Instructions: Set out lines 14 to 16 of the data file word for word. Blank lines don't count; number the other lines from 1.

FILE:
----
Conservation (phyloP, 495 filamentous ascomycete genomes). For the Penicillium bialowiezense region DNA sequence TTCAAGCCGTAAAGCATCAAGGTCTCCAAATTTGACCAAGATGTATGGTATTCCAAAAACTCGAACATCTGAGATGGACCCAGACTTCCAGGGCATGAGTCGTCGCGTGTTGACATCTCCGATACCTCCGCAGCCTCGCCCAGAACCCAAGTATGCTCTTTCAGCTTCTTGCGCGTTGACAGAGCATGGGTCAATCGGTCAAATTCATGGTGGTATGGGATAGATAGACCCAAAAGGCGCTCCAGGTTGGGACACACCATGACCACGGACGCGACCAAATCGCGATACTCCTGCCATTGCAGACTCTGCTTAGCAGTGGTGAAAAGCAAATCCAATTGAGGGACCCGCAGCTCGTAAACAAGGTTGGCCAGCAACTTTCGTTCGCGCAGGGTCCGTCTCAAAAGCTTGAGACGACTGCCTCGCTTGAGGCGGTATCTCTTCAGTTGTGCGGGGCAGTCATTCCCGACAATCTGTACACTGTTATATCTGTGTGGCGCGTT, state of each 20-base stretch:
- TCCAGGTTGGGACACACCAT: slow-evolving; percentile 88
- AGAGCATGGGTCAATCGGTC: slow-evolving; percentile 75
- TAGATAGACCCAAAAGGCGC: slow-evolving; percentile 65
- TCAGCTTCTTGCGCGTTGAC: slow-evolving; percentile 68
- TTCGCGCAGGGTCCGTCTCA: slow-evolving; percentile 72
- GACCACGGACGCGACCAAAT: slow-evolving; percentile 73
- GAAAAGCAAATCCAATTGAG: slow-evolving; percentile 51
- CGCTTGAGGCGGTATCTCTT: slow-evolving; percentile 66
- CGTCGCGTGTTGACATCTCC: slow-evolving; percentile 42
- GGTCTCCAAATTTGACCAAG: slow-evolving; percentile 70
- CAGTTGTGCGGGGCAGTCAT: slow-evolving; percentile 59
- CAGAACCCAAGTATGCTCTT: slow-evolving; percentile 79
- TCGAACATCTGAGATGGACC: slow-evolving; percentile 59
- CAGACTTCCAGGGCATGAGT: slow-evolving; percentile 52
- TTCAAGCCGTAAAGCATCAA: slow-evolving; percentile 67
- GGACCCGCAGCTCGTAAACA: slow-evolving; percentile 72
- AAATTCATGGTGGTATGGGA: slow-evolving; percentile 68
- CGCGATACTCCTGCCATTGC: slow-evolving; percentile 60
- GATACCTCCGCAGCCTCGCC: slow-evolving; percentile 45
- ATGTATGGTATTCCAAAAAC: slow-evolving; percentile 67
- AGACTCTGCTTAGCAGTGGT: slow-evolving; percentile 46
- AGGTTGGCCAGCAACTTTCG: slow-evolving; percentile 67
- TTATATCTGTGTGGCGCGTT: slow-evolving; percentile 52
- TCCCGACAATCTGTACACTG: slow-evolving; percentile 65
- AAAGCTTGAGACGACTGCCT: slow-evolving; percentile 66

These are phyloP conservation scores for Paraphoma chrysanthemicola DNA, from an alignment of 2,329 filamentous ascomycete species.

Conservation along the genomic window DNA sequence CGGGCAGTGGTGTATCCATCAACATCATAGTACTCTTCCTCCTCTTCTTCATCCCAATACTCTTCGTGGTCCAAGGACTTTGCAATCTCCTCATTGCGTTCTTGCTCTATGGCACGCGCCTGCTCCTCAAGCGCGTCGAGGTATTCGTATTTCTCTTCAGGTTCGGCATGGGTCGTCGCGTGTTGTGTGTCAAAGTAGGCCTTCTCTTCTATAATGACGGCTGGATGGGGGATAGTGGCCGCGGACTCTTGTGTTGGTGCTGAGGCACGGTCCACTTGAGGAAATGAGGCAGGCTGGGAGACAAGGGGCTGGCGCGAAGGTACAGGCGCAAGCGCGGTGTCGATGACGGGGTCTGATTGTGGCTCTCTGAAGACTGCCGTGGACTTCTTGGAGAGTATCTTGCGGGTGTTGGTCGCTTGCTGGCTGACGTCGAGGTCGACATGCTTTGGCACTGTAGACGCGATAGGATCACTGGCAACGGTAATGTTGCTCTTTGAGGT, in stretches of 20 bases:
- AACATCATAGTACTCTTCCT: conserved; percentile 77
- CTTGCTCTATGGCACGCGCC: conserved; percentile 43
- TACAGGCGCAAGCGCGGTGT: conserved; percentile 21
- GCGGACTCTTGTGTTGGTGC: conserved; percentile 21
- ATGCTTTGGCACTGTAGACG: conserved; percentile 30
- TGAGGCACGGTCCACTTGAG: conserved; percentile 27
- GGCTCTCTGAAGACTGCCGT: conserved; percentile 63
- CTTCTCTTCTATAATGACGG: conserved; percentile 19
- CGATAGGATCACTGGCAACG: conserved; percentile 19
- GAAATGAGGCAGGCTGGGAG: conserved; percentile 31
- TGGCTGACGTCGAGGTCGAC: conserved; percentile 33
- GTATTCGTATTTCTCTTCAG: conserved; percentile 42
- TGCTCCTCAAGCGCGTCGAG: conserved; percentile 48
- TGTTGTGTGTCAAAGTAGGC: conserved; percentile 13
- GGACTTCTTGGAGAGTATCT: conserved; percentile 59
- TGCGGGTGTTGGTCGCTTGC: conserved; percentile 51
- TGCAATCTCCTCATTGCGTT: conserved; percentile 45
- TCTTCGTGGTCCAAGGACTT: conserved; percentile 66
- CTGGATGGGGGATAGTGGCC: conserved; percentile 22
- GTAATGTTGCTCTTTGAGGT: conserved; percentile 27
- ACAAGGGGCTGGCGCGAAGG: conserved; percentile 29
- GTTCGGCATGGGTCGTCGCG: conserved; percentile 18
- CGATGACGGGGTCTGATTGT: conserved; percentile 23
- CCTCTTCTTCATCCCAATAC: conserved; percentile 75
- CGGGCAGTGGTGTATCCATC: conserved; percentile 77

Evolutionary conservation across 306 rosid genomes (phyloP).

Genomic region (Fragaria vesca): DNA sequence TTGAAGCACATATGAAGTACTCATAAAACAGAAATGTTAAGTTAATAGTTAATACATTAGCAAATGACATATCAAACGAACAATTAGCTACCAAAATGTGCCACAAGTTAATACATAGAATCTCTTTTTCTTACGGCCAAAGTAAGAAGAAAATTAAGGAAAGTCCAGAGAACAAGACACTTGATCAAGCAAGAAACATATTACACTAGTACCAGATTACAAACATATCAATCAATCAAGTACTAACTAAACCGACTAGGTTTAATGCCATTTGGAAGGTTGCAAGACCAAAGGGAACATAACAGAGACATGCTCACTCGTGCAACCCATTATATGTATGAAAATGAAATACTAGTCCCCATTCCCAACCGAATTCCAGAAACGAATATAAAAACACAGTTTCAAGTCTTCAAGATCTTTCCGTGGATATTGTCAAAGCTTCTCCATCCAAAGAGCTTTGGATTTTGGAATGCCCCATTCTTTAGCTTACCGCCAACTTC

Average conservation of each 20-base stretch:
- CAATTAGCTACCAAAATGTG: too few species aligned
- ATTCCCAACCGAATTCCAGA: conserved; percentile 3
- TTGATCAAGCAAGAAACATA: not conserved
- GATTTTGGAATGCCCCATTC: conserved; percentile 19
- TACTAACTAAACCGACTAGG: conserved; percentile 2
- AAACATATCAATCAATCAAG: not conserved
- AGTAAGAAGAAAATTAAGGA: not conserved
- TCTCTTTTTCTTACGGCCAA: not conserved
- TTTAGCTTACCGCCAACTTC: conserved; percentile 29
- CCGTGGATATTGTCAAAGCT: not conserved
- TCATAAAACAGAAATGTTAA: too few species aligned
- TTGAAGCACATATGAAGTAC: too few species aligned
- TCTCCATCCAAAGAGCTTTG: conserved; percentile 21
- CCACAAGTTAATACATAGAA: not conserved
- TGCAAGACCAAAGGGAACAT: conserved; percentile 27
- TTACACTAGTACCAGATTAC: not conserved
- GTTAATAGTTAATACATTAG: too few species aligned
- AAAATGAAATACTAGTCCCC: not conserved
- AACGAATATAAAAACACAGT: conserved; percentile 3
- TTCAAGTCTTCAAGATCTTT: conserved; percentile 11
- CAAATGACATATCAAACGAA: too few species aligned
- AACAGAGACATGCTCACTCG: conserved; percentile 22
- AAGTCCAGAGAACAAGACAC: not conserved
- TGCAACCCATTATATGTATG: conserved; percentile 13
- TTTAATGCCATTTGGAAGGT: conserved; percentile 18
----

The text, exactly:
- TCGAACATCTGAGATGGACC: slow-evolving; percentile 59
- CAGACTTCCAGGGCATGAGT: slow-evolving; percentile 52
- TTCAAGCCGTAAAGCATCAA: slow-evolving; percentile 67